WESTMINSTER. Government budgets are too big to understand; the best fiscal policy is pure luck; large budgets are more easily understood when converted into an equivalent number of expensive bottles of champagne. Those were among the surprises revealed today by the Chancellor, who, in a rare unguarded - and possibly inebriated - press conference at the Treasury, revealed perhaps more than he intended about the genesis of the government’s fiscal policy.
“I mean, let’s be honest, pretty much nobody understand numbers once they get above a billion”, the Chancellor said, responding to a journalist who had asked if the Chancellor fully understood the scale of the cuts being proposed in the forthcoming budget.. “If somebody says to me, what’s the difference between £200 and £300, I’d say, easy - a nice lunch in Mayfair with a glass of champagne. But if someone says what’s the different between £20 billion and £30 billion, I think it’s fair to say that no one really knows.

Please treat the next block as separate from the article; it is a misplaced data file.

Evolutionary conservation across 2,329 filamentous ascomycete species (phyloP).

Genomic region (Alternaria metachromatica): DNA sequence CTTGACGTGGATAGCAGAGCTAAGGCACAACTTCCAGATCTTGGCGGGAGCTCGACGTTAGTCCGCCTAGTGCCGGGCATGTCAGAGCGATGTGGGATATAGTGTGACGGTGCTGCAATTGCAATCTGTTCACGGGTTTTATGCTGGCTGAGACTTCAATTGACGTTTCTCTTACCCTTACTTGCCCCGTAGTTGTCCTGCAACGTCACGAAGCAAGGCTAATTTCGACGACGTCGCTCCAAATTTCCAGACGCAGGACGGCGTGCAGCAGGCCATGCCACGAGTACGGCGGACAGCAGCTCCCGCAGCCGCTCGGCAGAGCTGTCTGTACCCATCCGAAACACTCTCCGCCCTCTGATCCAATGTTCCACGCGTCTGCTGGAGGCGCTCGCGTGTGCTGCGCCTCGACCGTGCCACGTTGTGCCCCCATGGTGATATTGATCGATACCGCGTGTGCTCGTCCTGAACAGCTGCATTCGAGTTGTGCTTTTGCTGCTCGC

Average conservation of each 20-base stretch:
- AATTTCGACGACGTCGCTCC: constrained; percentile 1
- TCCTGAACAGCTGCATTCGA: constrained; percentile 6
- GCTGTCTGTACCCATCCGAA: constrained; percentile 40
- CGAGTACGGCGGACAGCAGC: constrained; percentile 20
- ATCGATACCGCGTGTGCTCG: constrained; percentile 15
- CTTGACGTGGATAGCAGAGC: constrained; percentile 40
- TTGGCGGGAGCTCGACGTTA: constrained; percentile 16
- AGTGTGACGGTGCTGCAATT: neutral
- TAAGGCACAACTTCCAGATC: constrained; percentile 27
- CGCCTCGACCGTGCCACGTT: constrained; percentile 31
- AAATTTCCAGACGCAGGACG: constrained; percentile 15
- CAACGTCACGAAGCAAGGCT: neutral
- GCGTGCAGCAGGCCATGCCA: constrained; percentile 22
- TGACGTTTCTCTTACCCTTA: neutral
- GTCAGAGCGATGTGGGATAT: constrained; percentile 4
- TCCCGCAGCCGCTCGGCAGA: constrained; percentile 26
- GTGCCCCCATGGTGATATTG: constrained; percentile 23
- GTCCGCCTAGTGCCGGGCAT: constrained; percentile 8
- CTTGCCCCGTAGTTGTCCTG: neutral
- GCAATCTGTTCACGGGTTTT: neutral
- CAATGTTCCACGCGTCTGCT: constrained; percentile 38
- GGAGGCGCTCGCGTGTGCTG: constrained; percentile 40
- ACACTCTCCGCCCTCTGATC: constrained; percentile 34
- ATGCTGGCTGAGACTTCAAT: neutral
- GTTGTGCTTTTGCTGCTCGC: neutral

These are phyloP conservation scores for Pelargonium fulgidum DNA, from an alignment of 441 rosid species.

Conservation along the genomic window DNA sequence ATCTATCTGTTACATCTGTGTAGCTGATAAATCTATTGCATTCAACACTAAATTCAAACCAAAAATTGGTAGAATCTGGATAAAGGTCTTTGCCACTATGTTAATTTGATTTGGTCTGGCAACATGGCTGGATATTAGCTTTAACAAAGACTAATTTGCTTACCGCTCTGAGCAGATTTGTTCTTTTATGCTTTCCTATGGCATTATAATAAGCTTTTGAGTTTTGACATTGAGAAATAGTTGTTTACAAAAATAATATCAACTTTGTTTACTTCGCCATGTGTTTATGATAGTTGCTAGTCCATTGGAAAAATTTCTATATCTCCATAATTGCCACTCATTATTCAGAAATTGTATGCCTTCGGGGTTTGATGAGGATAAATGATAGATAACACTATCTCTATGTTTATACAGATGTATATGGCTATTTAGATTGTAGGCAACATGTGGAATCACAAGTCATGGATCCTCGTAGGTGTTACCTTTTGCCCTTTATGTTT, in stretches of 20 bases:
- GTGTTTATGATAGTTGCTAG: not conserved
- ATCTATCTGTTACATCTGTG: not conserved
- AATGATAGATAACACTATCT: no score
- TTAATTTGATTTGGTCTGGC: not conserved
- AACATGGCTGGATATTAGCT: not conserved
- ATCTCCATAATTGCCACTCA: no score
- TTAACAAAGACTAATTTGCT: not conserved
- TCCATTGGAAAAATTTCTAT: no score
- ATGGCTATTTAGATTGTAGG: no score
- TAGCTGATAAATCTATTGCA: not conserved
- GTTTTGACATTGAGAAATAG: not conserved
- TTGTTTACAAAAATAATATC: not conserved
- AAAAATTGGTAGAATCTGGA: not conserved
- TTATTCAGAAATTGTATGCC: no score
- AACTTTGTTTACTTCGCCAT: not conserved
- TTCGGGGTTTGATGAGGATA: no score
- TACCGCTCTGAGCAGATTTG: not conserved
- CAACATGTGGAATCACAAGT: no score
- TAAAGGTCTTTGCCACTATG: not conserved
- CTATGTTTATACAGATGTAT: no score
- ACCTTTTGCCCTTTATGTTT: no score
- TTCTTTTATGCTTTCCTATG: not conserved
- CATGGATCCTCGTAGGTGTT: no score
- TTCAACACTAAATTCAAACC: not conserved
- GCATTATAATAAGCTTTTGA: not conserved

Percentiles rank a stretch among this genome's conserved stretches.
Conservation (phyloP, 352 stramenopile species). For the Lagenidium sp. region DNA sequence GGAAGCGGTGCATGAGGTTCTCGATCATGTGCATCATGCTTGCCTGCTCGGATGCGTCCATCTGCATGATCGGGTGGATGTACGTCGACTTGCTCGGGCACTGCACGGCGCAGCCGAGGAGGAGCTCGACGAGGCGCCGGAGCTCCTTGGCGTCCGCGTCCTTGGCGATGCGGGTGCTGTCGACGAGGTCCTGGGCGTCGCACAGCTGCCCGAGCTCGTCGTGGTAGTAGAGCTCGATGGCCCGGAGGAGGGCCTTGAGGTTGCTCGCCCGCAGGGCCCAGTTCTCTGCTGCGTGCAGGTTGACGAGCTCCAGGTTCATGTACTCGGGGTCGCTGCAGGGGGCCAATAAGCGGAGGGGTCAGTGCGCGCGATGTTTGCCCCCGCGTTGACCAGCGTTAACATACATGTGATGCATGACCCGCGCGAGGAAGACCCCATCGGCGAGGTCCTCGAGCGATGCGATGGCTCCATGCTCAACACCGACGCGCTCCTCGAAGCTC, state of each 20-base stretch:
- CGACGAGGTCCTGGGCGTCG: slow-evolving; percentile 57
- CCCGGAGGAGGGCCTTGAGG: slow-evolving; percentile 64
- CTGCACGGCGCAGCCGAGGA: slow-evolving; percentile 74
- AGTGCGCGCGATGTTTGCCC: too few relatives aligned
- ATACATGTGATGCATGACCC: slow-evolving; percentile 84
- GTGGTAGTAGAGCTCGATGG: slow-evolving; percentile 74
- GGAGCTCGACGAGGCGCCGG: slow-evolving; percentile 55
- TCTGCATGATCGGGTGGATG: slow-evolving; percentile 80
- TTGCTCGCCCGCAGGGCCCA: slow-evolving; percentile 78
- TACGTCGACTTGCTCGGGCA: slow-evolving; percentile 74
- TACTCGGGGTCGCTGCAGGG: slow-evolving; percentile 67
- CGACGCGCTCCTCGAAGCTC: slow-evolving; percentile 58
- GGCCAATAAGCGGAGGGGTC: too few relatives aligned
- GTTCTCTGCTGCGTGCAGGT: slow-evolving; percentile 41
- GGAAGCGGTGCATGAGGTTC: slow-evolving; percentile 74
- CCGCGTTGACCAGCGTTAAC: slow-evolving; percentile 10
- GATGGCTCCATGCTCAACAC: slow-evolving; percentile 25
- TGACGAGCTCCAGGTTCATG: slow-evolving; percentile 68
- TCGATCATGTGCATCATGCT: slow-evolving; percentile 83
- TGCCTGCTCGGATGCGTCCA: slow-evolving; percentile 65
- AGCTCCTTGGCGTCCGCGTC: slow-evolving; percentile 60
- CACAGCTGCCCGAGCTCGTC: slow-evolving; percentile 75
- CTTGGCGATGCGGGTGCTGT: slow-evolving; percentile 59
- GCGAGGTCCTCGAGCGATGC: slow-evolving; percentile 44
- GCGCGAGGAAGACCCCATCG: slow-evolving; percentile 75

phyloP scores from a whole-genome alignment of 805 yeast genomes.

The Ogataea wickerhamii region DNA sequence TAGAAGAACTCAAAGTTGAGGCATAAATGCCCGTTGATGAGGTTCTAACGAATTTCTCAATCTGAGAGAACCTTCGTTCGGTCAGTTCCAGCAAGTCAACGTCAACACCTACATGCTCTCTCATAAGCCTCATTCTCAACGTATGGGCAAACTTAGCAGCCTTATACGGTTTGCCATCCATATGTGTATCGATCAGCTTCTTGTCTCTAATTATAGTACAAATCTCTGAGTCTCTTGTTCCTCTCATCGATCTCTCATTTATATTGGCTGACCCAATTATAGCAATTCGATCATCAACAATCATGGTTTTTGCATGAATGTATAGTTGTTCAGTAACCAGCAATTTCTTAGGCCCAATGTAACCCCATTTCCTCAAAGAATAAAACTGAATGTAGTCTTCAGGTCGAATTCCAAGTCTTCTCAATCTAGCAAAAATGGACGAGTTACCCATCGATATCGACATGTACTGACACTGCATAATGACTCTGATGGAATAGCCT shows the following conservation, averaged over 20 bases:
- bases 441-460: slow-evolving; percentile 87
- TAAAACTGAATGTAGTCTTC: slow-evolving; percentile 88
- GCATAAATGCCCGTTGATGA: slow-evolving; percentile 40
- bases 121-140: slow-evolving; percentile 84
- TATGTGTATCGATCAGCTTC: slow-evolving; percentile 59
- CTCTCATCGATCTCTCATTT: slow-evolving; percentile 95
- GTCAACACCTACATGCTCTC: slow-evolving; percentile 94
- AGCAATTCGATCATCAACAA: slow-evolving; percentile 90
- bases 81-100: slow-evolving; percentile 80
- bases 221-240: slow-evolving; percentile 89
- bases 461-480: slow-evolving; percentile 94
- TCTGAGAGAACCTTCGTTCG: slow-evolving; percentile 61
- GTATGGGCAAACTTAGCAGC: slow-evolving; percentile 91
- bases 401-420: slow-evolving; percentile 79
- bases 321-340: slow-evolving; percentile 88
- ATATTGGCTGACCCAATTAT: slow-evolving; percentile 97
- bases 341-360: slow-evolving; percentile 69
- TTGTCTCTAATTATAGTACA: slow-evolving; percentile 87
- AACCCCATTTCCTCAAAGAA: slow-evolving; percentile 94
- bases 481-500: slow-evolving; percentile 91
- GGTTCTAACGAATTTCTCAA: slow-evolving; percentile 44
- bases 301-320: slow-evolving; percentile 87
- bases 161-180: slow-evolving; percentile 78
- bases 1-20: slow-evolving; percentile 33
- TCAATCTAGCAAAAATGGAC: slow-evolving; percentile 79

Is this government department worth £20 billion a year or £30 billion? Really, it hurts your brain if you try and think about what that difference of £10 billion means. It makes more sense to use something you really understand the value of, so I use Dom Pérignon ‘61, which I think everyone can relate to. For example, this year we have to pay down £47 billion in interest on our debt. How much is that? Is it a lot? It’s just a number. But if I tell you that it works out as 117,500,000 bottles of Dom Pérignon ‘61 then I think you’ll agree that fuck yeah, that’s a lot.”